Submitted to: Applied Engineering in Agriculture
Publication Type: Peer Reviewed Journal
Publication Acceptance Date: May 7, 2001
Publication Date: January 1, 2002
Citation: CHAO, K., MEHL, P.M., CHEN, Y.R. USE OF HYPER- AND MULTI-SPECTRAL IMAGING FOR DETECTION OF CHICKEN SKIN TUMORS. APPLIED ENGINEERING IN AGRICULTURE. 2002. Interpretive Summary: Poultry and poultry products have increased in popularity with U.S. consumers in recent years. Due to massive production of poultry and the inherent variability and complexity in individual birds, there are great challenges for improvement of the existing organoleptic inspection methods. Development of high speed and reliable inspection systems to ensure safe production of poultry during post-harvest processing has become an important issue, as the public is demanding assurance of better and safer food. This paper reports the results of applying hyperspectral and multispectral imaging to inspect chicken skin tumors. Chicken carcasses (68 tumorous and 20 normal) images were examined by the systems. Statistical analysis of tumorous and normal chickens was performed to select wavelength for a multispectral imaging system. Fuzzy logic based classifiers were developed to identify tumorous areas from chicken carcasses. The classifier rgave success rates of 93% and 91% for normal and tumorous skin tissue, respectively. This information is useful to the Food Safety and Inspection Service (FSIS) and poultry processing plants.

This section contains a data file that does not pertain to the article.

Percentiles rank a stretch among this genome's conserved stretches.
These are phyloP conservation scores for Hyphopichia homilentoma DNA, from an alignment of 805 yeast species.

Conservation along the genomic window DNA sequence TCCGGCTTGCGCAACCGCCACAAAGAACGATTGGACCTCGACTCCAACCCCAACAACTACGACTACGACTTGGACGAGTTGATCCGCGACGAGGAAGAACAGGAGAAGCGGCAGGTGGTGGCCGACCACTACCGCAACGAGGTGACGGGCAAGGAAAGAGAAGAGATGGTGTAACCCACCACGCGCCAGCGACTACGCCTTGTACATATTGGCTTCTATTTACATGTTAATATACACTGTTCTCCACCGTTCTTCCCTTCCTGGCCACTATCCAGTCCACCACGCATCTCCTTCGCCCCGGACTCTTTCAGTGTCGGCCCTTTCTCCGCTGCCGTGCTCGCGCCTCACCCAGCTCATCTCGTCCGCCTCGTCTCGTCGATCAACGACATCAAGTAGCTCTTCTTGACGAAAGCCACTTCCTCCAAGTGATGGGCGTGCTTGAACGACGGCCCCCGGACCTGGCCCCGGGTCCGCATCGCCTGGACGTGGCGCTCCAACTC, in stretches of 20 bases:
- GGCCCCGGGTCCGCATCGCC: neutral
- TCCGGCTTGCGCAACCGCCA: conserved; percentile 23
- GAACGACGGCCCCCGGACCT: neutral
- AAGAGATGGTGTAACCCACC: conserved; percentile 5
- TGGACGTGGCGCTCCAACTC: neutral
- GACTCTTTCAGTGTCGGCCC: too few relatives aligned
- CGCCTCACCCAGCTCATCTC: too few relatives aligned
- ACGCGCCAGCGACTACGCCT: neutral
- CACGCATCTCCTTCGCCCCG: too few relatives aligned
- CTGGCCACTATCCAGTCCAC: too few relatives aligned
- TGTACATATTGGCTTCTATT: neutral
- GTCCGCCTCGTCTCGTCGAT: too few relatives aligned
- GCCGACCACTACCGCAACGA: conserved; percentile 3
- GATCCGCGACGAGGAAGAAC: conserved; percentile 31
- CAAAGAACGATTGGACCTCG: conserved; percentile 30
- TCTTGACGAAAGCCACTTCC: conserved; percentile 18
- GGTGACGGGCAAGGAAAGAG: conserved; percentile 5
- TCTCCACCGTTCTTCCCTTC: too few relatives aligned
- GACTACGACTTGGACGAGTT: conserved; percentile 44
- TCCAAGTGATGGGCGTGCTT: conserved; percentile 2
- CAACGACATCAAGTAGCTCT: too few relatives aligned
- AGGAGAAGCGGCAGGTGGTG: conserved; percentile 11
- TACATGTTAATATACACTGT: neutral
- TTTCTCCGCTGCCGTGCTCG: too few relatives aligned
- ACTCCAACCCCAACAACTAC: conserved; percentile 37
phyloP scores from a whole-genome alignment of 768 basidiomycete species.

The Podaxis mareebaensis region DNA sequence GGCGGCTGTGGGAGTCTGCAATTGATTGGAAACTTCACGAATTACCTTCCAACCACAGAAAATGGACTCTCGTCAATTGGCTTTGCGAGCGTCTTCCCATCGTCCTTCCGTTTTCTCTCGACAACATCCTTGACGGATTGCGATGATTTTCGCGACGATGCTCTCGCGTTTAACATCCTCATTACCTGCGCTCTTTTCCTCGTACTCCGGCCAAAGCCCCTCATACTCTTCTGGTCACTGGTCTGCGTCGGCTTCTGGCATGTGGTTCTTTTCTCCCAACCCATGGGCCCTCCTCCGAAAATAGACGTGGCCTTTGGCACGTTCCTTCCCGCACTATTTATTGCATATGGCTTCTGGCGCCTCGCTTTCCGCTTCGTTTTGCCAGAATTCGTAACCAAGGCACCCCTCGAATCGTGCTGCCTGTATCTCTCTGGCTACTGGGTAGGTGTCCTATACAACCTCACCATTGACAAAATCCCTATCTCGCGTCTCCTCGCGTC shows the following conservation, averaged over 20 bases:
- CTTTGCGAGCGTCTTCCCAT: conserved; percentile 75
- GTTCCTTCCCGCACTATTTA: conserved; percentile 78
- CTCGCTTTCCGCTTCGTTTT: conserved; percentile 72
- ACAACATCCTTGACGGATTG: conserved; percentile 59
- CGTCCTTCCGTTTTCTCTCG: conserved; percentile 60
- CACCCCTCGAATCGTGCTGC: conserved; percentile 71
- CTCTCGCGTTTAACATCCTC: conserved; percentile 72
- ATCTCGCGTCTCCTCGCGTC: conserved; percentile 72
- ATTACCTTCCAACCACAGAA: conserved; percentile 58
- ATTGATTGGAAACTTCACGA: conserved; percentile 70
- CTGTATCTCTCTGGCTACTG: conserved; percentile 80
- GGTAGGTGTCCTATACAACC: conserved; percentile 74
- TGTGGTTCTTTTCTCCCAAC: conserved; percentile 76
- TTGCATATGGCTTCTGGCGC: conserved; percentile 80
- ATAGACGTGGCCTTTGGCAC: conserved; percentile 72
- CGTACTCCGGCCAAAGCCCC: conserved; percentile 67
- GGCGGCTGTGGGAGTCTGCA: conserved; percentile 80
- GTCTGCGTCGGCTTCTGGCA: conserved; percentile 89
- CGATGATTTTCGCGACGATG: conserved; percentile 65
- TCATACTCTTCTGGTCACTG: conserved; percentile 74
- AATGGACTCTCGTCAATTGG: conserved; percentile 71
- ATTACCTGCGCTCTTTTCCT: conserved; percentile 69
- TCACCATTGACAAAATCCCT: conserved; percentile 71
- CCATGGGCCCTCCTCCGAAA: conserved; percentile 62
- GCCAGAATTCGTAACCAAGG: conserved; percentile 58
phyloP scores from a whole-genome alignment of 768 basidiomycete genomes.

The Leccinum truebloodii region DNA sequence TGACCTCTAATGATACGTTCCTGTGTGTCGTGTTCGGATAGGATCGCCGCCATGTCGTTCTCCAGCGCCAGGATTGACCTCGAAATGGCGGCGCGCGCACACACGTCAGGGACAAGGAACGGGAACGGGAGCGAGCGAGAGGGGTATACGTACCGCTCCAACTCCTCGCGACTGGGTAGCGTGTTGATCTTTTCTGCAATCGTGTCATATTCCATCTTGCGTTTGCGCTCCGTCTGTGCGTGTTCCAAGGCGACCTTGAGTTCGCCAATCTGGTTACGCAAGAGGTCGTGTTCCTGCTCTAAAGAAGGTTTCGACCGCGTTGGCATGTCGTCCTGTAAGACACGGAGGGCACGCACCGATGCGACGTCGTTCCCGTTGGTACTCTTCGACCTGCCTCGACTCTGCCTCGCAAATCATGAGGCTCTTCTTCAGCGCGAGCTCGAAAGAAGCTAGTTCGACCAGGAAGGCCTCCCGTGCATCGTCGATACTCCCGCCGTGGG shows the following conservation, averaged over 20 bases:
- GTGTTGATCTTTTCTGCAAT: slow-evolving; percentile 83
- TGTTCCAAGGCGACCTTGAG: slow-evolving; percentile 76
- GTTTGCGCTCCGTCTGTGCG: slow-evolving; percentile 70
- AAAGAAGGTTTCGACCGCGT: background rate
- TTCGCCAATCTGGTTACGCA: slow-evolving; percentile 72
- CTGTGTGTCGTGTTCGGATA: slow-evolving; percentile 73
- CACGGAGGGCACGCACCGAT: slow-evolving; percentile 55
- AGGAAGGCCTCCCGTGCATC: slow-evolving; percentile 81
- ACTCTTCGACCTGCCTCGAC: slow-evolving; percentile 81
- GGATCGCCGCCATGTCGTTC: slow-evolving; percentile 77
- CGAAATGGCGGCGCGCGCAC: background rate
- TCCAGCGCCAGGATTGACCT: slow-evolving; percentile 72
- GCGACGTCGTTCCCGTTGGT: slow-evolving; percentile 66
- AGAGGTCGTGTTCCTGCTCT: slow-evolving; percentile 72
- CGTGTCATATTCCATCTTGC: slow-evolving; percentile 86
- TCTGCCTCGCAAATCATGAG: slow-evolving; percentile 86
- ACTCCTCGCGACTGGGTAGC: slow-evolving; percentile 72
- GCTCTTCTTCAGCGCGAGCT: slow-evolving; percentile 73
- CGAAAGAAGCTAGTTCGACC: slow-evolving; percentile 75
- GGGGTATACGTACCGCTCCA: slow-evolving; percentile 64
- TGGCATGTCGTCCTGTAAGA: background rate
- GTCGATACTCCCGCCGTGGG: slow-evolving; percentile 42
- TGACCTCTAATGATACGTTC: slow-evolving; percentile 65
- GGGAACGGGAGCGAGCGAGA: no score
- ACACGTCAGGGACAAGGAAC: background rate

Technical Abstract: Hyperspectral and multispectral imaging techniques were used to detect chicken skin tumors. Hyperspectral images of eight tumorous chickens were taken in the spectral range of 420-850 nm. Principle component analysis was applied to select useful wavelength bands (465, 575, 705 nm) from the tumorous chicken images. A multispectral imaging system capable of simultaneously capturing three registered images was used to image 60 tumorous and 20 normal chickens. Multispectral image analysis was performed to generate ratioed images and image features including mean, standard deviation, skewness, and kurtosis for use as inputs to fuzzy classifiers. With respective feature selections, the fuzzy classifiers were able to separate normal from tumorous skin areas with accuracies in the range of 74 to 95%. The fuzzy classifier with combinations of three-input features correctly classified 93 and 91% for normal and tumorous tissue, respectively.